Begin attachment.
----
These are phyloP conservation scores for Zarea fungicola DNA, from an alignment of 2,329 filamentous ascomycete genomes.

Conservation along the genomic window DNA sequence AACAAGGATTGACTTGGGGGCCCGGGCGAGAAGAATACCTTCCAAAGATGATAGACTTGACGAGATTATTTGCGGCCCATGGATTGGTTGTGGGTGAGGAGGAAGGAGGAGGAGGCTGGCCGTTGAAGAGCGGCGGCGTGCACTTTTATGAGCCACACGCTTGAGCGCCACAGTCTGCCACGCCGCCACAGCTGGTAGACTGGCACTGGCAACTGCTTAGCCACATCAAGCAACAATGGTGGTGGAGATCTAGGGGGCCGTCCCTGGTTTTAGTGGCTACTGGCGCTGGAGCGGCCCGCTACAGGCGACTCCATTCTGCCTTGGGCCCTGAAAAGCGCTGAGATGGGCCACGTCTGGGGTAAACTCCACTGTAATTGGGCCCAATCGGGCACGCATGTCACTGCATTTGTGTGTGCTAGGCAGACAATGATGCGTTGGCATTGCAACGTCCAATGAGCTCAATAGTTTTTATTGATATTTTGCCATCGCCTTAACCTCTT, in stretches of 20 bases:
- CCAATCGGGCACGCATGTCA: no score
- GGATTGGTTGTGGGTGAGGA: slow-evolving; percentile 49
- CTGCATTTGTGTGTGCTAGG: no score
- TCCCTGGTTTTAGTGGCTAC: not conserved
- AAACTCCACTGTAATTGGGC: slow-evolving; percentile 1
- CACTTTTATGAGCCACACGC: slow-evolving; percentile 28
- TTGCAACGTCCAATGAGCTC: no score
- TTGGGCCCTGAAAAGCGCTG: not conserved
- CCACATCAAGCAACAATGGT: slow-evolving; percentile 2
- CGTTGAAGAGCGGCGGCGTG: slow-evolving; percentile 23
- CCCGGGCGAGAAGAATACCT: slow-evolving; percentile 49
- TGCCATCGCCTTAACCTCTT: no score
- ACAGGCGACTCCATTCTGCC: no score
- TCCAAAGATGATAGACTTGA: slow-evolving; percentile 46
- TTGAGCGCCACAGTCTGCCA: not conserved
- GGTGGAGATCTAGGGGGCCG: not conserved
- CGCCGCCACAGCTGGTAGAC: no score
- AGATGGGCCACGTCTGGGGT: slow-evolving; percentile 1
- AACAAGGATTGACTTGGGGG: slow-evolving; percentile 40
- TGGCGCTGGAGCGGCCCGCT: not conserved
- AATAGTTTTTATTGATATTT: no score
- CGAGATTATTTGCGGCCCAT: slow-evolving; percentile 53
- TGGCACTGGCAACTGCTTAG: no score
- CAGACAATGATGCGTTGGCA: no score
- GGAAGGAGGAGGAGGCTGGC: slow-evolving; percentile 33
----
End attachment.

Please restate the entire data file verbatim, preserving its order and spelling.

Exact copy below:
These are phyloP conservation scores for Zarea fungicola DNA, from an alignment of 2,329 filamentous ascomycete genomes.

Conservation along the genomic window DNA sequence AACAAGGATTGACTTGGGGGCCCGGGCGAGAAGAATACCTTCCAAAGATGATAGACTTGACGAGATTATTTGCGGCCCATGGATTGGTTGTGGGTGAGGAGGAAGGAGGAGGAGGCTGGCCGTTGAAGAGCGGCGGCGTGCACTTTTATGAGCCACACGCTTGAGCGCCACAGTCTGCCACGCCGCCACAGCTGGTAGACTGGCACTGGCAACTGCTTAGCCACATCAAGCAACAATGGTGGTGGAGATCTAGGGGGCCGTCCCTGGTTTTAGTGGCTACTGGCGCTGGAGCGGCCCGCTACAGGCGACTCCATTCTGCCTTGGGCCCTGAAAAGCGCTGAGATGGGCCACGTCTGGGGTAAACTCCACTGTAATTGGGCCCAATCGGGCACGCATGTCACTGCATTTGTGTGTGCTAGGCAGACAATGATGCGTTGGCATTGCAACGTCCAATGAGCTCAATAGTTTTTATTGATATTTTGCCATCGCCTTAACCTCTT, in stretches of 20 bases:
- CCAATCGGGCACGCATGTCA: no score
- GGATTGGTTGTGGGTGAGGA: slow-evolving; percentile 49
- CTGCATTTGTGTGTGCTAGG: no score
- TCCCTGGTTTTAGTGGCTAC: not conserved
- AAACTCCACTGTAATTGGGC: slow-evolving; percentile 1
- CACTTTTATGAGCCACACGC: slow-evolving; percentile 28
- TTGCAACGTCCAATGAGCTC: no score
- TTGGGCCCTGAAAAGCGCTG: not conserved
- CCACATCAAGCAACAATGGT: slow-evolving; percentile 2
- CGTTGAAGAGCGGCGGCGTG: slow-evolving; percentile 23
- CCCGGGCGAGAAGAATACCT: slow-evolving; percentile 49
- TGCCATCGCCTTAACCTCTT: no score
- ACAGGCGACTCCATTCTGCC: no score
- TCCAAAGATGATAGACTTGA: slow-evolving; percentile 46
- TTGAGCGCCACAGTCTGCCA: not conserved
- GGTGGAGATCTAGGGGGCCG: not conserved
- CGCCGCCACAGCTGGTAGAC: no score
- AGATGGGCCACGTCTGGGGT: slow-evolving; percentile 1
- AACAAGGATTGACTTGGGGG: slow-evolving; percentile 40
- TGGCGCTGGAGCGGCCCGCT: not conserved
- AATAGTTTTTATTGATATTT: no score
- CGAGATTATTTGCGGCCCAT: slow-evolving; percentile 53
- TGGCACTGGCAACTGCTTAG: no score
- CAGACAATGATGCGTTGGCA: no score
- GGAAGGAGGAGGAGGCTGGC: slow-evolving; percentile 33